Some sagacious wisdom here from Darren C. Marks writing for Christianity Today (h/t to Anglican Curmudgeon):
"The sharp-eyed reader will note two things missing from my argument so far. One is positioning the Bible as the only guide to Christian faith. The other is looking at the role of the Holy Spirit. Both are integral to theology. Without them, doctrine and theology become propositions or proof-texting. The opposite of experience is dogmatism, staid religious scholasticism that sucks the life out of a relationship with God.
We have to begin by acknowledging a reality that rightly makes us nervous: All Christian theology helps us interpret the Bible. Theology is what helps us read disparate writings that span thousands of years and arise out of cultures very different from ours. Further, the Bible comprises many texts that address specific problems in specific places (e.g., sexual immorality in Corinth). It presents ideas that at times seem current and at other times obscure. One seemingly crystal-clear verse (Gal. 3:28, "There is neither Jew nor Greek …") or book (Philemon on slavery) can be interpreted by the faithful in a variety of ways. The earliest Christians knew this all too well.
The first three centuries of Christianity featured a running dialogue with the Bible. In their theology, the earliest Christians had to avoid reading the Bible as too Jewish, too Gentile, too focused on Peter, too focused on Paul, too focused on faith, or too focused on works. To read the Bible through only one interpretive lens could lead to false conclusions, like denying the Trinity or Jesus' humanity or divinity. In each case, a simple reading of a passage, usually through the reader's cultural lens, resulted in a distortion of Christian life. Those who found little biblical evidence for what was emerging as the doctrine of the Trinity, for example, usually ended up with a Christ who never knew humanity (docetism) or a Jesus who was not fully God (Arianism). Thus, doctrine became a yardstick by which to measure various readings and help Christians pinpoint the essentials.
To some people, this will sound like the Bible is not primary, that theological discourse needs to correct Scripture. This could lead some to see the Bible as an interesting historical document to get us started, not the active Word of God that shapes us. And some argue that Christianity is more a communal practice than a personal relationship with the living God. (Schleiermacher would likely agree with that statement.)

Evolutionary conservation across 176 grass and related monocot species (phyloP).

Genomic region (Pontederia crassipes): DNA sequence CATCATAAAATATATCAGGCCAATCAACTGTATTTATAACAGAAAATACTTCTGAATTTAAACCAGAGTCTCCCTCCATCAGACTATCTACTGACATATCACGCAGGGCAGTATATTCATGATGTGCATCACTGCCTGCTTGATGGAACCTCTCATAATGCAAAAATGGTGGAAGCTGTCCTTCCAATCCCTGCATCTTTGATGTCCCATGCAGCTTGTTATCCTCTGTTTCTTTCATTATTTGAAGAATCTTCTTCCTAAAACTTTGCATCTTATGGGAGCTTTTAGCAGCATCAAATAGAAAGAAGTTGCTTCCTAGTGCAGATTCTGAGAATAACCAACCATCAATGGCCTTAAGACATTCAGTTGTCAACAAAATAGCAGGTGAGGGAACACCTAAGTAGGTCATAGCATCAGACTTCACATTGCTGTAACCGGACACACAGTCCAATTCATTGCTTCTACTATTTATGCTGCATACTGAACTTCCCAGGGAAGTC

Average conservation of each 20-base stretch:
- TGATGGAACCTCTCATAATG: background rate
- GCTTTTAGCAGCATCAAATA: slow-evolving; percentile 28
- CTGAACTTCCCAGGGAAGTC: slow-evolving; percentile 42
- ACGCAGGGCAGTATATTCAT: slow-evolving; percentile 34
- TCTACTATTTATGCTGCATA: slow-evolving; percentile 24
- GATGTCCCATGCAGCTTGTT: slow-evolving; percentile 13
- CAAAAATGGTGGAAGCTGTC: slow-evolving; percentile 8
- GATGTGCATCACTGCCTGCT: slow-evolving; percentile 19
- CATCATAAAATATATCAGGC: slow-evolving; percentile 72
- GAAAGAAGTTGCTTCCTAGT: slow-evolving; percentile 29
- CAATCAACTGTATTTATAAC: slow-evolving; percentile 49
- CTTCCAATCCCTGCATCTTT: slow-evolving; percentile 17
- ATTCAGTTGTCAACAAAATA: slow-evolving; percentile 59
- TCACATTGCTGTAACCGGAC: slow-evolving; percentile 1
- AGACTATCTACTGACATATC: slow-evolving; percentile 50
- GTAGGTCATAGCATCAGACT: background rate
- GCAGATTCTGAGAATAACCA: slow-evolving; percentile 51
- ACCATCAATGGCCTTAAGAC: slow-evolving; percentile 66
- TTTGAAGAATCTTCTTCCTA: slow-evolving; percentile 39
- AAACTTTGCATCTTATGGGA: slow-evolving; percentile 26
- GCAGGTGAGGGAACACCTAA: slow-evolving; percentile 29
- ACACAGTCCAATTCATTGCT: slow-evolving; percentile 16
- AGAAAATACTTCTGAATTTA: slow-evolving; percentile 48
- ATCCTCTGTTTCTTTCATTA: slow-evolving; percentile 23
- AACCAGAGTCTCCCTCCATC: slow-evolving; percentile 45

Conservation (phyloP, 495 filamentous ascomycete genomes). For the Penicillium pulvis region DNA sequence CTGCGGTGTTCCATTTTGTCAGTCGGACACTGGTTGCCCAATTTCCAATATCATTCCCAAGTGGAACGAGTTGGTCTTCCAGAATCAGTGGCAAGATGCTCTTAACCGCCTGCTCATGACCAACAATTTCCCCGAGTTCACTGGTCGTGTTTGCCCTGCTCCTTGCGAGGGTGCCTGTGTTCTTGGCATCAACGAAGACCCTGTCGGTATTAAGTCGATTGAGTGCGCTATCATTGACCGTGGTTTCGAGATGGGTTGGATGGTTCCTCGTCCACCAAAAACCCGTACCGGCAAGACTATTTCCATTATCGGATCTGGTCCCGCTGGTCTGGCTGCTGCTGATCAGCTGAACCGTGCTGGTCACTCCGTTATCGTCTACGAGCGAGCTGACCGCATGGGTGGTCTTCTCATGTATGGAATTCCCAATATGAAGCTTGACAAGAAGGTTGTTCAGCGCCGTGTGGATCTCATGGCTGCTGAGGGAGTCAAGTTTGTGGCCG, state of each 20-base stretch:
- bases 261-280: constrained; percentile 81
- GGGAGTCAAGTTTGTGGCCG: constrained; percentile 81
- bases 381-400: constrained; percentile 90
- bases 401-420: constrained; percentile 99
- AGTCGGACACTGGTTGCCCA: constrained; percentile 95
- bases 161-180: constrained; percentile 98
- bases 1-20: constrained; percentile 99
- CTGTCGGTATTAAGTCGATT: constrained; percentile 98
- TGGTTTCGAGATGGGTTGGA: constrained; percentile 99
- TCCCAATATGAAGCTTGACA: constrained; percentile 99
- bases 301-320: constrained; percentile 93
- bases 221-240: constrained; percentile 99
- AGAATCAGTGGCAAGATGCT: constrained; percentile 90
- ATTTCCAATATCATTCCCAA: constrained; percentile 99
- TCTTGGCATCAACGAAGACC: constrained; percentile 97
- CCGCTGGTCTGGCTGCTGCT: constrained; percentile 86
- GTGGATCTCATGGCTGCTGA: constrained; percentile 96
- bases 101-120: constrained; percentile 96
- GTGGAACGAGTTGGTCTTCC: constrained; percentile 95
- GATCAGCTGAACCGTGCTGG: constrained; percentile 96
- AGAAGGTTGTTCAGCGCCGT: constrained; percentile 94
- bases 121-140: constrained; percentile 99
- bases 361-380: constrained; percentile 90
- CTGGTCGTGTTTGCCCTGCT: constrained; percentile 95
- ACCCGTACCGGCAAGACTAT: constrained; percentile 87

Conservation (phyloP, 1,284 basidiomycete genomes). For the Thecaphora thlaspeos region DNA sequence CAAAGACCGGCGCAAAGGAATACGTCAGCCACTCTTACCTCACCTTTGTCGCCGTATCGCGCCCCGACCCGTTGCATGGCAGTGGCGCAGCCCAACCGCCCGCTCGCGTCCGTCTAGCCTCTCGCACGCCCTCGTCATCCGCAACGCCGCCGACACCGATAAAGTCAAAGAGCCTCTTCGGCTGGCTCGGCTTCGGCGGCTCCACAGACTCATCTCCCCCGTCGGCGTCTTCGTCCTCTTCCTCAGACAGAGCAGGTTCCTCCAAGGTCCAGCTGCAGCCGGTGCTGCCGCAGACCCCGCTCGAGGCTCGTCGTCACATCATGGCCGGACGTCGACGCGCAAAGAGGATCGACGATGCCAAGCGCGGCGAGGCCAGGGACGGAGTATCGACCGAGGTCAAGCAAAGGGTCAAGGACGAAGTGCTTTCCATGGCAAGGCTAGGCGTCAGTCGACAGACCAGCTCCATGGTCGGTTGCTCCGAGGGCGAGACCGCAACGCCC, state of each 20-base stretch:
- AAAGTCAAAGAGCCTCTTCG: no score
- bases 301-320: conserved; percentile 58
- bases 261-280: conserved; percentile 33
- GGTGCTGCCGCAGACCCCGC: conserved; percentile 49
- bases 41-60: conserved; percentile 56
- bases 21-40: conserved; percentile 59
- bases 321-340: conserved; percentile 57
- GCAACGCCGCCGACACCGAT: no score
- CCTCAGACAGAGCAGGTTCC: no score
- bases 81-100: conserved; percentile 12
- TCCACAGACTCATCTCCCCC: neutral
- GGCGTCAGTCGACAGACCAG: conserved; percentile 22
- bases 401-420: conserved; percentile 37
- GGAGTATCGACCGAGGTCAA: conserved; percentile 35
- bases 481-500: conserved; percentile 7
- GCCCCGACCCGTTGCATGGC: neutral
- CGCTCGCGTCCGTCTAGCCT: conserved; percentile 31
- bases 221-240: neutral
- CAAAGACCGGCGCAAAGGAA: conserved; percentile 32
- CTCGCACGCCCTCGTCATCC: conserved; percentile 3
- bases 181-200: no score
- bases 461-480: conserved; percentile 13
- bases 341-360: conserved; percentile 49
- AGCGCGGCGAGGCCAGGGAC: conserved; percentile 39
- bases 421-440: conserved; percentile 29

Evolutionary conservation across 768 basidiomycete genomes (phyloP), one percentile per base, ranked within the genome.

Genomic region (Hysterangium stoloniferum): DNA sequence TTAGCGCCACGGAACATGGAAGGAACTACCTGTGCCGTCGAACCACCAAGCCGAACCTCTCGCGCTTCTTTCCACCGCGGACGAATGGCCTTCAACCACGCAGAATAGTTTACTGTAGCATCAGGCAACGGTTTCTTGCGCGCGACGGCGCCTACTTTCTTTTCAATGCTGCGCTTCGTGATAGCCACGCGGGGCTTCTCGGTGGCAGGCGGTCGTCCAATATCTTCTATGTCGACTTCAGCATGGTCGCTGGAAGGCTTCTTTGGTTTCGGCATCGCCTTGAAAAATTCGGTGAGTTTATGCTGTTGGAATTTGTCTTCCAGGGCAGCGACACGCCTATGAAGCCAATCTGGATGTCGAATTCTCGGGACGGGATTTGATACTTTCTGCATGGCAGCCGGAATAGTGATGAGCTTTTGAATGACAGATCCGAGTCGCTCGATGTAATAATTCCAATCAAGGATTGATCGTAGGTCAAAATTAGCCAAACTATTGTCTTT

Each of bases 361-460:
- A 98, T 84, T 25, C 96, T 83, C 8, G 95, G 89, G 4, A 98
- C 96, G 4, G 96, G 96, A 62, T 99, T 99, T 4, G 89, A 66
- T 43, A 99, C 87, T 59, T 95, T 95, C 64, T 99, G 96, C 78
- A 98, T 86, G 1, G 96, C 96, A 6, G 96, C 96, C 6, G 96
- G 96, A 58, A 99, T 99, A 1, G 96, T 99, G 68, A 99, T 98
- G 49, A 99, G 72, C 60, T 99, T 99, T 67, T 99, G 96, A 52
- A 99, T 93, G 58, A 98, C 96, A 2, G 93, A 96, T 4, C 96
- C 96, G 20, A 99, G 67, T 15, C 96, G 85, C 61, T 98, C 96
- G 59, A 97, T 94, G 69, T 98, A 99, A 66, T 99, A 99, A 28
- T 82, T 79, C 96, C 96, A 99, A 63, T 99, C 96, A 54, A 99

But, at its best, Christian theology has never understood itself to be merely a human reflection on contingent truths. The best theology grounds itself in Scripture as the revealed Word of God, not in the religious experiences of ancient people. Scripture's authority is not something that the community relates to first with its own experience. Instead, as Martin Luther put it, Scripture bears authority because it bears Christ—because it points unequivocally and majestically in grace to the living God. Scripture interrogates the community. Because it can be a difficult task to hear Christ speak clearly in Scripture, the church has used theology to test that interrogation. Some may read or hear Scripture in a new manner under the guidance of the Holy Spirit, as the 18th- and 19th-century abolitionists did regarding slavery. Theology tests such new readings by asking questions of both the text and the church, helping to clarify the movement of the Spirit."
The article is found here. It is six webpages. The excerpt cited here is from pages 3-4.
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